N I G E L    M A R S H    P H O T O G R A P H Y

U  N  D  E  R  W  A  T  E  R      I  M  A  G  E  S     A  N  D     A  R  T  I  C  L  E  S


By Nigel Marsh & Helen Rose


The Solitary Islands are a collection of islands, rocky outcrops and hidden reefs off the north coast of New South Wales. The first marine park declared in New South Wales, covering 70,000 hectares, the Solitary Islands offer spectacular diving year round from the holiday town of Coffs Harbour.


On a recent drive/dive trip along the north coast of New South Wales we stopped off at Coffs Harbour for a few days to dive South Solitary Island with Jetty Dive. Owned and operated by Mike and Deb Davey, Jetty Dive is one of the most professional dive shops we have had the pleasure of diving with. They have a large dive shop, with a great retail range and offer daily boat dives on the largest and most comfortable inflatable dive boat we have ever been on ‘Wild Fin’.


Meeting at the dive shop at 7.30am the dive gear is loaded onto a trailer for the short trip to the Coffs Harbour Jetty. Awaiting us at the jetty was skipper Chris ‘Goose’ Yorke and Wild Fin, an 11.8m alloy rigid hull inflatable fitted out for 20 divers. Loading the gear onto the boat every diver gets a number, which corresponds with their position on the boat, with racks for tanks and under seat space for other dive gear. The boat also has a toilet and a full canopy.


With everyone onboard we departed the harbour for the run out to South Solitary Island. We settled back expecting the trip to take around an hour, based on past dive boats, but with Wild Fin powered by twin 350hp outboards and blasting through the 1m swell at 30 knots we arrived at South Solitary in only 25 minutes. While Jetty Dive visit almost every dive site in the Solitary Islands Marine Park, South Solitary is their most popular dive site, and for good reason.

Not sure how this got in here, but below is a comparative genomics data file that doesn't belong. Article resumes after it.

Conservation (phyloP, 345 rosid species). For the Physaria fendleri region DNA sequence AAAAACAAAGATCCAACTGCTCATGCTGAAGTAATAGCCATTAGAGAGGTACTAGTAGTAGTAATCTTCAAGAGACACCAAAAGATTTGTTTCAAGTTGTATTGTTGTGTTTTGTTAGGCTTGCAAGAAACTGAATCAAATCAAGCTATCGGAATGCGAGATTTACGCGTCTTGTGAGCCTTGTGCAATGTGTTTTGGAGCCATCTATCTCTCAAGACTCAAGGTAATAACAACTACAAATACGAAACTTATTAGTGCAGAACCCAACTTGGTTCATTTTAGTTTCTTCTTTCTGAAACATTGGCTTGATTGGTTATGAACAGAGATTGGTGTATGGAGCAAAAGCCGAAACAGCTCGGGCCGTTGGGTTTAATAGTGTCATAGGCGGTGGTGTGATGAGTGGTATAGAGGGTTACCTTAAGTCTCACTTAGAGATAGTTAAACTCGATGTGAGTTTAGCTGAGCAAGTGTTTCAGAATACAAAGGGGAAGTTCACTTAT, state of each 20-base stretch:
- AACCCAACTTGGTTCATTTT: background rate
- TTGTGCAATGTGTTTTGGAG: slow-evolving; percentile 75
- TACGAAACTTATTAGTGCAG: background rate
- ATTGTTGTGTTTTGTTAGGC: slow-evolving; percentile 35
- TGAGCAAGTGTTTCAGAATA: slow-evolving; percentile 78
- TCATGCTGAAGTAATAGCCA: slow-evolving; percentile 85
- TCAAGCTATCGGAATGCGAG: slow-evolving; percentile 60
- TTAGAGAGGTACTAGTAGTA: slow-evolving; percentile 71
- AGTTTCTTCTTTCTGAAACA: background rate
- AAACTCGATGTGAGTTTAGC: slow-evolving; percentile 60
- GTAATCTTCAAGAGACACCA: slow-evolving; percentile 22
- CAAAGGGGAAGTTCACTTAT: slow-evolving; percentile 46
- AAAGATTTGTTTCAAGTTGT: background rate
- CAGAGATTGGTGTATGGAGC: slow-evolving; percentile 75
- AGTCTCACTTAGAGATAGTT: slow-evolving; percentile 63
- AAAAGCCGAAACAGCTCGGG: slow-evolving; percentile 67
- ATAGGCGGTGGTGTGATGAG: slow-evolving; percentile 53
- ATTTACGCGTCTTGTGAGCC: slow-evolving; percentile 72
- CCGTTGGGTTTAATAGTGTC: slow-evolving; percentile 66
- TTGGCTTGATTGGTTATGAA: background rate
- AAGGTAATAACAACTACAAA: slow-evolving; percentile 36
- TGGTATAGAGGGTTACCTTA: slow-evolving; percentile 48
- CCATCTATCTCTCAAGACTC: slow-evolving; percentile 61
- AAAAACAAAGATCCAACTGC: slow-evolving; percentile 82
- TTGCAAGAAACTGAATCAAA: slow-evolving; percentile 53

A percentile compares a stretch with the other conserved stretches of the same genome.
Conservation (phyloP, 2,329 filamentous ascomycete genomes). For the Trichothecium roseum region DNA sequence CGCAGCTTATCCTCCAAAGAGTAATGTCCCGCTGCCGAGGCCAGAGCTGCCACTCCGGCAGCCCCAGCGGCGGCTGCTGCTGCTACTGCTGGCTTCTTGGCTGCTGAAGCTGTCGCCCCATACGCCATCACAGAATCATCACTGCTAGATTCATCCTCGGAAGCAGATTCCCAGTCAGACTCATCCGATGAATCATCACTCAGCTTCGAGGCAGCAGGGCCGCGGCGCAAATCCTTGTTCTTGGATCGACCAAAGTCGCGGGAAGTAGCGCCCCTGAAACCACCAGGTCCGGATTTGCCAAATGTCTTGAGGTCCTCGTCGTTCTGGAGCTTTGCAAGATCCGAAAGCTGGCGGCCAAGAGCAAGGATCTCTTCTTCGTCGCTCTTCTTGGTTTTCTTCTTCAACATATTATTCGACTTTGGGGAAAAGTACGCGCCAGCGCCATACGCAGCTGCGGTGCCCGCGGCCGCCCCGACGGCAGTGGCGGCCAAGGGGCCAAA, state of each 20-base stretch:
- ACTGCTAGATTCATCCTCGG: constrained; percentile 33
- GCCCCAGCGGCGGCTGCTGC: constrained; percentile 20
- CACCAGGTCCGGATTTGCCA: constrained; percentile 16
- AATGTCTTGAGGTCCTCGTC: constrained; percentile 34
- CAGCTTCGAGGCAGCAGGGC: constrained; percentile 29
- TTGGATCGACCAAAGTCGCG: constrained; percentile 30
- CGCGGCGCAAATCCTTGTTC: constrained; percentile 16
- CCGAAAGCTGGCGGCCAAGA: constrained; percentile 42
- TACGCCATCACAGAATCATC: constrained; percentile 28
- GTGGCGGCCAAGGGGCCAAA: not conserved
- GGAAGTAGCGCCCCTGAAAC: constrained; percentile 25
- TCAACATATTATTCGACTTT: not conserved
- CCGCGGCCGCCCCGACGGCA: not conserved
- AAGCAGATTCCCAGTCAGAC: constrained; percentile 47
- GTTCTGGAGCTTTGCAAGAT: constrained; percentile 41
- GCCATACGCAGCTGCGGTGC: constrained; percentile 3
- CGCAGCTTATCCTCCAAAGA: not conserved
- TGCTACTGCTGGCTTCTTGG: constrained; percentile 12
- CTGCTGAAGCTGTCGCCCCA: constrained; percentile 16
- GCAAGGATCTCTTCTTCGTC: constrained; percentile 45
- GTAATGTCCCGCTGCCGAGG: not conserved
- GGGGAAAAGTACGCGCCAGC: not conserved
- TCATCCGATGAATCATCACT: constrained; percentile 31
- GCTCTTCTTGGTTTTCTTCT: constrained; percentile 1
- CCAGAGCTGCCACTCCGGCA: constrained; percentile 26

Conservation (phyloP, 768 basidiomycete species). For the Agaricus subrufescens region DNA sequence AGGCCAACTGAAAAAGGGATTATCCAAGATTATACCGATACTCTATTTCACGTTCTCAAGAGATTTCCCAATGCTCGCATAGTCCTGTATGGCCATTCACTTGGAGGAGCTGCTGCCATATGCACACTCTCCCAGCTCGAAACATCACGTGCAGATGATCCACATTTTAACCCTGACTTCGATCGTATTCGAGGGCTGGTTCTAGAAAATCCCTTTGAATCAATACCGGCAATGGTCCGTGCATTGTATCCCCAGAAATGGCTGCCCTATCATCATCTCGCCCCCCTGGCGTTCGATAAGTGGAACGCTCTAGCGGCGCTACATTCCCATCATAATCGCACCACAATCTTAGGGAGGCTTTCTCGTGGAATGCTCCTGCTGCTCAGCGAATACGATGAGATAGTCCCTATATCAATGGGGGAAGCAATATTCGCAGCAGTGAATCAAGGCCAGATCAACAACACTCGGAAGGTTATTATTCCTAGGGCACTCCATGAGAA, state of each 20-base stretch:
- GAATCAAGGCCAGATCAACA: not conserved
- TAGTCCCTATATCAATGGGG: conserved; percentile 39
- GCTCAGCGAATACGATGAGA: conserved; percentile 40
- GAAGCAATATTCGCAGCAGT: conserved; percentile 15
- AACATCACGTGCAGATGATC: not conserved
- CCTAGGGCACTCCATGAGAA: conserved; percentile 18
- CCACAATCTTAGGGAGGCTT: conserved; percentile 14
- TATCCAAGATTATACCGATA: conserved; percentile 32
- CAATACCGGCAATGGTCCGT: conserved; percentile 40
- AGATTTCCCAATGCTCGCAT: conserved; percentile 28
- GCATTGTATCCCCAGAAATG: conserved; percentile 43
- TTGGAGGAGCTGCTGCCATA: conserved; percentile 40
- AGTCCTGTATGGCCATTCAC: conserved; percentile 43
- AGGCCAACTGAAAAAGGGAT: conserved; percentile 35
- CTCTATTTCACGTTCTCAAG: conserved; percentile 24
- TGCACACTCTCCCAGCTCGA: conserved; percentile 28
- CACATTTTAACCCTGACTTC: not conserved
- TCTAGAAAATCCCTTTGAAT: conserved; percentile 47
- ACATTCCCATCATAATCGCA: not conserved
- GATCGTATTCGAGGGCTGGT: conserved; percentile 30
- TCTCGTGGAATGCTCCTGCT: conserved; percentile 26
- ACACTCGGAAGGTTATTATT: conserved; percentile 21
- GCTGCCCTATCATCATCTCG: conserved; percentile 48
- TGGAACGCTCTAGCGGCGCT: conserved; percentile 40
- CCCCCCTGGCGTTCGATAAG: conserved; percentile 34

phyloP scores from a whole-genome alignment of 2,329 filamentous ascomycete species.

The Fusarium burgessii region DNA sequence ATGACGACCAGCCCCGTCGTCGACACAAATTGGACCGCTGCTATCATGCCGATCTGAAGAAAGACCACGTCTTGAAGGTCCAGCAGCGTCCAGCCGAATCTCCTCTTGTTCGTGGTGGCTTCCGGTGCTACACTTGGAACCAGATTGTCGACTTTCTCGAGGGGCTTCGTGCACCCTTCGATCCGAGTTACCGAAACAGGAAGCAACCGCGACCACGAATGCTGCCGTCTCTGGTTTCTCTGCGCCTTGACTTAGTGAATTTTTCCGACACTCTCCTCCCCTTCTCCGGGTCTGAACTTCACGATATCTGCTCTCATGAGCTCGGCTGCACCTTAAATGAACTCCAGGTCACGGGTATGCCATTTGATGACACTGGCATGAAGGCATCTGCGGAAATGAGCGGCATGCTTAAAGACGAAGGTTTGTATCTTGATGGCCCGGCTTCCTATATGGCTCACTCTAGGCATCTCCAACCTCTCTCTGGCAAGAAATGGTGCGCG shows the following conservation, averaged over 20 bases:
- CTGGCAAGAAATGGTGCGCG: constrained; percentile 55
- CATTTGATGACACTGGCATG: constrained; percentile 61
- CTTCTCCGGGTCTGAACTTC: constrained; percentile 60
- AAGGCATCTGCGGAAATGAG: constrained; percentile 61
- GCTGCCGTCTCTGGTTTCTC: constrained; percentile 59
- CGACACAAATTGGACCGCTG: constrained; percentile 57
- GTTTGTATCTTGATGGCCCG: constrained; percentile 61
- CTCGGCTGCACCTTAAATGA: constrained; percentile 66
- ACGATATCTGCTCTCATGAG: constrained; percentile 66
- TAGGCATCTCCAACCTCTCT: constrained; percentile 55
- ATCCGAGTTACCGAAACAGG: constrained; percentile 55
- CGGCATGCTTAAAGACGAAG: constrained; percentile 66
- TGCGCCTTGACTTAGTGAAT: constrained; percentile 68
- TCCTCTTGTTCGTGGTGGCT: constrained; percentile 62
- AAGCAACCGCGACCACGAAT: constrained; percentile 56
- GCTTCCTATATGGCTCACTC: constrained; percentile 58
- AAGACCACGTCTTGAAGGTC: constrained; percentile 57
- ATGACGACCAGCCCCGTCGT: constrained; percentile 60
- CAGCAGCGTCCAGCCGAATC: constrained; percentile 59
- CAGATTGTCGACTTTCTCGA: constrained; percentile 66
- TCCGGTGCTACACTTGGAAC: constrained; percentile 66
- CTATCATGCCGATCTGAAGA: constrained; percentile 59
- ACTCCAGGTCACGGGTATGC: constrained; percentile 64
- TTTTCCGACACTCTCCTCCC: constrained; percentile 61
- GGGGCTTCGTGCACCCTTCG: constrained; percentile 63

The water surrounding South Solitary was blue, and calm enough for us to head around to the eastern side of the island to dive one of the most spectacular dive sites here – Manta Arch. We descended to find the visibility 30m and a number of rocky gutters below us in depths from 15m to 26m. We slowly swam the first two gutters to encounter blue gropers, kingfish, numerous reef fish and a grey nurse shark. There was also some very pretty corals here, including gorgonians and black coral trees.


The next gutter led us to Manta Arch, a lovely swim thru full of bullseyes and coloured by sponges, tubastra corals and soft corals. Grey nurse often hover in this arch, especially over winter and spring, but being summer there were only a few sharks in the area. Today there was only a massive banded wobbegong resting in Manta Arch, almost 3m long.


With the plan being to swim back to the western side of the island we didn’t linger too long at Manta Arch as we had to swim against a mild current. On our way back to the other side of the island we swam through numerous gutters and encountered black cod, schools of sweetlips, kingfish, turtles, wobbegongs, reef fish and another grey nurse shark.


Once on the western side of the island the current dropped as we explored the rocky bottom at North Boulder Wall. This site has always been a fishy spot and it was no different today. Swarming around the boulders were schools of bullseyes, sweep, goatfish, red morwong, bream, kingfish and even a school of mulloway.


Back on Wild Fin for our surface interval Goose supplied us with a selection of food and beverages – tea, coffee, soup, water, chocolates, cake and lollies. We sat back and enjoyed views of South Solitary Island with its historic, and said to be haunted, lighthouse and watched hundreds of sea birds gliding around.


For our second dive we did a drift dive down the western side of South Solitary, from North Boulder Wall, along South Boulder Wall and finishing at The Gantry. This was a wonderful relaxing dive, being propelled by the gentle current as we explored boulders, gutters and ledges in depths from 6 to 20m. The corals here are very pretty and included a variety of hard corals and soft corals. We also encountered reef fish, pelagic fish, wobbegongs, stingrays, turtles, eagle rays and a great variety of invertebrate species.


The end of the dive was spent around The Gantry, where there is a sloping rock wall and the remains of the gantry where supplies to the lighthouse were once off loaded. The end section of this gantry has collapsed and now makes for an interesting dive in depths to 10m. Steel beams, rails and winch gear litter the bottom and are now home to ornate wobbegongs and red morwongs.


The following day we explored more of South Solitary, returning to Boulder Wall and also exploring Buchanan’s Wall. The visibility wasn’t quite as good, but there was still plenty to see, including a great collection of critters – cuttlefish, nudibranchs, shrimps, hermit crabs and anemonefish. We had two lovely days of diving at Coffs Harbour and look forward to exploring more of the wonderful dive sites in the Solitary Islands Marine Park in the future with Jetty Dive.


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